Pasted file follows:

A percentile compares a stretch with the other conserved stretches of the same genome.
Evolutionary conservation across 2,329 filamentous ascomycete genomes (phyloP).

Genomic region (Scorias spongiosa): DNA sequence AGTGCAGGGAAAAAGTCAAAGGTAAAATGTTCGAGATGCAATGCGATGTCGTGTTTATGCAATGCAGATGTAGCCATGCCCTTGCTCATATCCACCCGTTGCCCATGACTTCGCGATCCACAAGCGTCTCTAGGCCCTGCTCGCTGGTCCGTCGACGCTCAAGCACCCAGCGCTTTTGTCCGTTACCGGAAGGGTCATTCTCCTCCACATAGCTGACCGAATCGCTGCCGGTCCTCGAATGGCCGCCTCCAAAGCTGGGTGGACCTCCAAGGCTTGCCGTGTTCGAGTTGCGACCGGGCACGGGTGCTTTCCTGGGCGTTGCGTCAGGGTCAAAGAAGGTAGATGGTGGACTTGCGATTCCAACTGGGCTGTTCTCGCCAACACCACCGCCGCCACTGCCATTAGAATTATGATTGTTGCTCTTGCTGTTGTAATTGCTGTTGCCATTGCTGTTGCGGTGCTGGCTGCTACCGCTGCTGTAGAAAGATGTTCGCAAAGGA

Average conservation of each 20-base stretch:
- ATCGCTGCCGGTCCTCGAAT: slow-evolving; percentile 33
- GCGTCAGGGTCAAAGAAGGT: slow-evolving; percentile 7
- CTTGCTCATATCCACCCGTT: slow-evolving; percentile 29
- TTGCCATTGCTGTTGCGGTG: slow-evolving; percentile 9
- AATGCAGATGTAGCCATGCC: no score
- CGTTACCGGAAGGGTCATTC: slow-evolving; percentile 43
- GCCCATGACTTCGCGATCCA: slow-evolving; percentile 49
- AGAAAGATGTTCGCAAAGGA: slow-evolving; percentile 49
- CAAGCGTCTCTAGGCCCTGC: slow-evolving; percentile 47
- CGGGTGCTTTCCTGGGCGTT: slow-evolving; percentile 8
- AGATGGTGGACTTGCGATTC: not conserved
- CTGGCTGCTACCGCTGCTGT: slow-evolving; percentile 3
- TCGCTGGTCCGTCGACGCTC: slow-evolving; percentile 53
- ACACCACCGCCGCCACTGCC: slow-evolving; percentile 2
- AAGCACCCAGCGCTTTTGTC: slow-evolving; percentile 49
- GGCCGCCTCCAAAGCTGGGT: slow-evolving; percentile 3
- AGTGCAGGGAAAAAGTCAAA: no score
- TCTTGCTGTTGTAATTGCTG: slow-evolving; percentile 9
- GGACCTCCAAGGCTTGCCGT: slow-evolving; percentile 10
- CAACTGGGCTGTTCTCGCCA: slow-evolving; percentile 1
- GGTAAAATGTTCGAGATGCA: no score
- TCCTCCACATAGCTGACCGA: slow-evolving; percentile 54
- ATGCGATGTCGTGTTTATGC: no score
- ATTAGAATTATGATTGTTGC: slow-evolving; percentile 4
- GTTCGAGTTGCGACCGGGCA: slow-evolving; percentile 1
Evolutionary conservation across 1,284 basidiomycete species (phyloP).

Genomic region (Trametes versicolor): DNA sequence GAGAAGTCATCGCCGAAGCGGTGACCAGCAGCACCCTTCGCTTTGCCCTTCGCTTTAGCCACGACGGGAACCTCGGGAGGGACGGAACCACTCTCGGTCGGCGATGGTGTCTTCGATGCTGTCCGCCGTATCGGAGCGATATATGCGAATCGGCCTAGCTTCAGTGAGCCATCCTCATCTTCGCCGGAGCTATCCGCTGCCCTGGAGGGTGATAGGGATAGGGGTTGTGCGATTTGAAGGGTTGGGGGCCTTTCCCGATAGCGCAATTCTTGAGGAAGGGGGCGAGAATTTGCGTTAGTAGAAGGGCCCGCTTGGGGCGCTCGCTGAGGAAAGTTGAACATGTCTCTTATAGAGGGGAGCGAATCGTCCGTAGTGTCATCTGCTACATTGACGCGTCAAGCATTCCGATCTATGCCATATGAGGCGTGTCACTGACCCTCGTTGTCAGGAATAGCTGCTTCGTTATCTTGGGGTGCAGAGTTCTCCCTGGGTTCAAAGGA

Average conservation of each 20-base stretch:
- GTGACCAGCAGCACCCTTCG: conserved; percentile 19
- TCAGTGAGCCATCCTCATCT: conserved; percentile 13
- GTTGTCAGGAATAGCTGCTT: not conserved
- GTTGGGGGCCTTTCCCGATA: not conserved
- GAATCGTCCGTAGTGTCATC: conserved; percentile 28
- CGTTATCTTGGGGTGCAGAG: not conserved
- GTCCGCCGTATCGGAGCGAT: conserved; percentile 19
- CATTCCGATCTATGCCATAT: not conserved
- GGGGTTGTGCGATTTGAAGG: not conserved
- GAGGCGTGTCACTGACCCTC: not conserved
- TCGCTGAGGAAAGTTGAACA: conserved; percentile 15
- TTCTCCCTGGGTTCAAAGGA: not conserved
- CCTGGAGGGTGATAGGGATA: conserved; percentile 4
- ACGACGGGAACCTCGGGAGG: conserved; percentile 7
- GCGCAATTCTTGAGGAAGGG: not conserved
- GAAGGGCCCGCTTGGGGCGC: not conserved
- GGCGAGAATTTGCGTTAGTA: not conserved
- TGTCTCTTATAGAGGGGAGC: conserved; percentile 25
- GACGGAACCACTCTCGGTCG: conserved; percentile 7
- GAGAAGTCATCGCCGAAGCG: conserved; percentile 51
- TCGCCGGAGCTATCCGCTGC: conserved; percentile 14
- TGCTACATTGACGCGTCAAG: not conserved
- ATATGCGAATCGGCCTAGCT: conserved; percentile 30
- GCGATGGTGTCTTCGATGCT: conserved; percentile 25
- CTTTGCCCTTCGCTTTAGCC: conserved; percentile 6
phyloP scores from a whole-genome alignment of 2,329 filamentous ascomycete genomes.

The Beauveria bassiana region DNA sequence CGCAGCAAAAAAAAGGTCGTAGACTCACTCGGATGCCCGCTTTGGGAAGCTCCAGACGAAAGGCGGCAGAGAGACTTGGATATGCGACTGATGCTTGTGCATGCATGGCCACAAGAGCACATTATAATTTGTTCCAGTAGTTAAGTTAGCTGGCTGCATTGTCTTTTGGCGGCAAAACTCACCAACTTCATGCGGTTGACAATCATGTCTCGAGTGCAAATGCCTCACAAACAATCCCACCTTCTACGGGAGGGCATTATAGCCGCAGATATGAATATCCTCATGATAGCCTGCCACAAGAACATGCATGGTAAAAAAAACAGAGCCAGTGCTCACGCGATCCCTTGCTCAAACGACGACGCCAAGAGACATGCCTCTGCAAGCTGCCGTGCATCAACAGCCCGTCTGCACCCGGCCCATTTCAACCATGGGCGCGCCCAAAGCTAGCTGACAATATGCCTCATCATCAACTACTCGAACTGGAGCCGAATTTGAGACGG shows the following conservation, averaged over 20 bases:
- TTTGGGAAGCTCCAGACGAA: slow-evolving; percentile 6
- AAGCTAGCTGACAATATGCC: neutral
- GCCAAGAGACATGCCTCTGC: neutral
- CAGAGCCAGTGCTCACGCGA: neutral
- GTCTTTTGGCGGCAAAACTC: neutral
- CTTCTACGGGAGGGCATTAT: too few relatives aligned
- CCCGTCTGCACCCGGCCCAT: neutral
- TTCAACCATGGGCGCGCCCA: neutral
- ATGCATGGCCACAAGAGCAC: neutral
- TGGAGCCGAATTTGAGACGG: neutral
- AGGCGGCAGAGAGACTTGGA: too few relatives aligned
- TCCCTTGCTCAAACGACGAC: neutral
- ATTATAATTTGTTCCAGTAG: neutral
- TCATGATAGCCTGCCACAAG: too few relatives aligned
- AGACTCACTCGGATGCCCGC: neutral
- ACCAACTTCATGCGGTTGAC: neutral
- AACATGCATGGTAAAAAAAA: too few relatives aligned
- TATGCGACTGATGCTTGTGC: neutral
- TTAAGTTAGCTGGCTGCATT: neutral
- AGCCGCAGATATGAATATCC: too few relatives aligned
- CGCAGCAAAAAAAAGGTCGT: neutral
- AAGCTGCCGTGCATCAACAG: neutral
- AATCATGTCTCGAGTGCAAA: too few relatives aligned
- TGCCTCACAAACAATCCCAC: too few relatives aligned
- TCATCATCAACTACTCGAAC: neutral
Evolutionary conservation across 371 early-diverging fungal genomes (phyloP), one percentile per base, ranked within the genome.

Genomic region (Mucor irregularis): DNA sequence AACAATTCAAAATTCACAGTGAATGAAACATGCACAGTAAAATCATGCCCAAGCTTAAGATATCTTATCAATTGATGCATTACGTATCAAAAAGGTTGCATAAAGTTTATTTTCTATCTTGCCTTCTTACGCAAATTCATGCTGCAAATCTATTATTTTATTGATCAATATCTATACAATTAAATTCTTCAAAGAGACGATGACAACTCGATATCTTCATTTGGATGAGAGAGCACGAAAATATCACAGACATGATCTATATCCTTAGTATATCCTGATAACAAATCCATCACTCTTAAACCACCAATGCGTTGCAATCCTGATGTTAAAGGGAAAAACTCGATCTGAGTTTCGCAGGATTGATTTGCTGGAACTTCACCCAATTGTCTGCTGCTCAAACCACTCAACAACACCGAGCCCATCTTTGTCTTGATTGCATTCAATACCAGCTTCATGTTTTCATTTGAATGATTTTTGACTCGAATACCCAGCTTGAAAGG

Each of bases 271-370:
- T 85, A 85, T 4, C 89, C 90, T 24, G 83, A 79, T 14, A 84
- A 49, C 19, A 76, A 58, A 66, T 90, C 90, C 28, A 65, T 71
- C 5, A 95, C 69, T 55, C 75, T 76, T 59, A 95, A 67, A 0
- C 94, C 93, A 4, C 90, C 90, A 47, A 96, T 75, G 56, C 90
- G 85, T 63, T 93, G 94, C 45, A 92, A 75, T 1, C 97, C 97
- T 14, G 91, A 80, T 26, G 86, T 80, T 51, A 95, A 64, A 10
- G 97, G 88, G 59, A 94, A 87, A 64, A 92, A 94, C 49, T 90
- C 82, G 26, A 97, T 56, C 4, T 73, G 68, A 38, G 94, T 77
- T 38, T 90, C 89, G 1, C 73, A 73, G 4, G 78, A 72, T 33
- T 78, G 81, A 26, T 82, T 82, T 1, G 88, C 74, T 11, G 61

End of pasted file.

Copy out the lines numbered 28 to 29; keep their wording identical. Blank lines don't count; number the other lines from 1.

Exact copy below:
- ATTAGAATTATGATTGTTGC: slow-evolving; percentile 4
- GTTCGAGTTGCGACCGGGCA: slow-evolving; percentile 1